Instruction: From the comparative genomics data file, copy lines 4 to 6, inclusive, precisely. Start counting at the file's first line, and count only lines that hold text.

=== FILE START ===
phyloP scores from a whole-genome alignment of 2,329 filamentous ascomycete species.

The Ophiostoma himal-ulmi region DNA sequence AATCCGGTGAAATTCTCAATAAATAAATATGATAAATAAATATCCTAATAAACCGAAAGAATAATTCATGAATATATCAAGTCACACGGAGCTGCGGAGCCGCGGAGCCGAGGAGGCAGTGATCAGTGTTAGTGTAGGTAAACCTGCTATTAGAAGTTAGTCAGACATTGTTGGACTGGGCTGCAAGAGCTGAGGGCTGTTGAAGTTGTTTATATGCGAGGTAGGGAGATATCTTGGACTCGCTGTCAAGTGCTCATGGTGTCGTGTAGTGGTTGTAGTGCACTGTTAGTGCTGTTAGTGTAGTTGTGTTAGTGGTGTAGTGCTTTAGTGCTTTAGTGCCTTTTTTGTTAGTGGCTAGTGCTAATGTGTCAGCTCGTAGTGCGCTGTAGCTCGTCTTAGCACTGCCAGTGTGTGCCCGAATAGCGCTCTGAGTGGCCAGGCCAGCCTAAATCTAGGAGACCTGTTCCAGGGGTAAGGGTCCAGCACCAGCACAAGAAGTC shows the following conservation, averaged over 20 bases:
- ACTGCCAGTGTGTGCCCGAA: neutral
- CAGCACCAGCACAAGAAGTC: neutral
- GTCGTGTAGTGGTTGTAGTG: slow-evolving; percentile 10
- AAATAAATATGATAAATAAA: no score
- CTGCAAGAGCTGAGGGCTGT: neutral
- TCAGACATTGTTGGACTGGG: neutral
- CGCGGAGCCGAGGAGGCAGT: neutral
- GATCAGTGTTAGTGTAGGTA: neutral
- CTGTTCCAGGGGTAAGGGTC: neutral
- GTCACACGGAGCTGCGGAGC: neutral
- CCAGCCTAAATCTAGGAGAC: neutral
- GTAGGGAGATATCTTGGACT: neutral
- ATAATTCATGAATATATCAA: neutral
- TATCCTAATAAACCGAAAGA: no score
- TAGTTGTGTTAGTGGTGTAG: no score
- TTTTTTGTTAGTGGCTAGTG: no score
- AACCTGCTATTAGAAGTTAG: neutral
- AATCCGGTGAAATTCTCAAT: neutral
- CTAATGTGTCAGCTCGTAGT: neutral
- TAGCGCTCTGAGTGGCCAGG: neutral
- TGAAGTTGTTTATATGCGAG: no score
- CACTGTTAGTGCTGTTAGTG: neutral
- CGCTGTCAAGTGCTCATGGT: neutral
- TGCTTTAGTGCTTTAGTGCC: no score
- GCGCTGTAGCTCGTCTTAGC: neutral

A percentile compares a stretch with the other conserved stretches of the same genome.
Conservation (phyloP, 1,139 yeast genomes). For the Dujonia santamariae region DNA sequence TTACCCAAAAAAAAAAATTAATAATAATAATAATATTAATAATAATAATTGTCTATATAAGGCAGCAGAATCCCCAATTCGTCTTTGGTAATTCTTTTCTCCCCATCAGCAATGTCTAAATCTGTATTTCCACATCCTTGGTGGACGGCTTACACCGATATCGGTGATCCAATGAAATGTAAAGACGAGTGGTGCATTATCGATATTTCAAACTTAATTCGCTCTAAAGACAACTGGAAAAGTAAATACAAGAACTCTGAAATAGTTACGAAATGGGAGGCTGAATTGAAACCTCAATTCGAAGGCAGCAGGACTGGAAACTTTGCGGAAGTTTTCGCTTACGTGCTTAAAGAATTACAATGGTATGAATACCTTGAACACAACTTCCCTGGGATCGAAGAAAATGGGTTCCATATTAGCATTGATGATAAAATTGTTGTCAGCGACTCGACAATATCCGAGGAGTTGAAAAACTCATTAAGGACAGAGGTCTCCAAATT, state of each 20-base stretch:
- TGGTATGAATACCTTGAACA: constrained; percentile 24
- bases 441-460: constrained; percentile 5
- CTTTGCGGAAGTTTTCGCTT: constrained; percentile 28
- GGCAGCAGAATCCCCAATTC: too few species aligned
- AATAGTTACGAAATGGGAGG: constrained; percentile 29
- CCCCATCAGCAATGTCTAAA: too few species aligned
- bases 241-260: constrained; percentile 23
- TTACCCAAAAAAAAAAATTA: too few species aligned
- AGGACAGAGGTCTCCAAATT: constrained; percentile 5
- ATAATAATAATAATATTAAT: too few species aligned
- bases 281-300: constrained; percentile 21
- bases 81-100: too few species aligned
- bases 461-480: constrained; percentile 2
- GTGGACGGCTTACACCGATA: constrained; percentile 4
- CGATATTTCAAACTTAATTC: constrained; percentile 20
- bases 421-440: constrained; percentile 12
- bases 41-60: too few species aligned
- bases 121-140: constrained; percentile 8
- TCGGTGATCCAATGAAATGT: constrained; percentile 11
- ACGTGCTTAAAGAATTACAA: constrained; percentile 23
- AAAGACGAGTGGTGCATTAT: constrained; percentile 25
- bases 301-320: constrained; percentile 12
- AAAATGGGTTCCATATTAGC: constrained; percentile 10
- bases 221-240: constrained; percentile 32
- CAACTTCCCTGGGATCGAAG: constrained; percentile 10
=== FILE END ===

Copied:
- CAGCACCAGCACAAGAAGTC: neutral
- GTCGTGTAGTGGTTGTAGTG: slow-evolving; percentile 10
- AAATAAATATGATAAATAAA: no score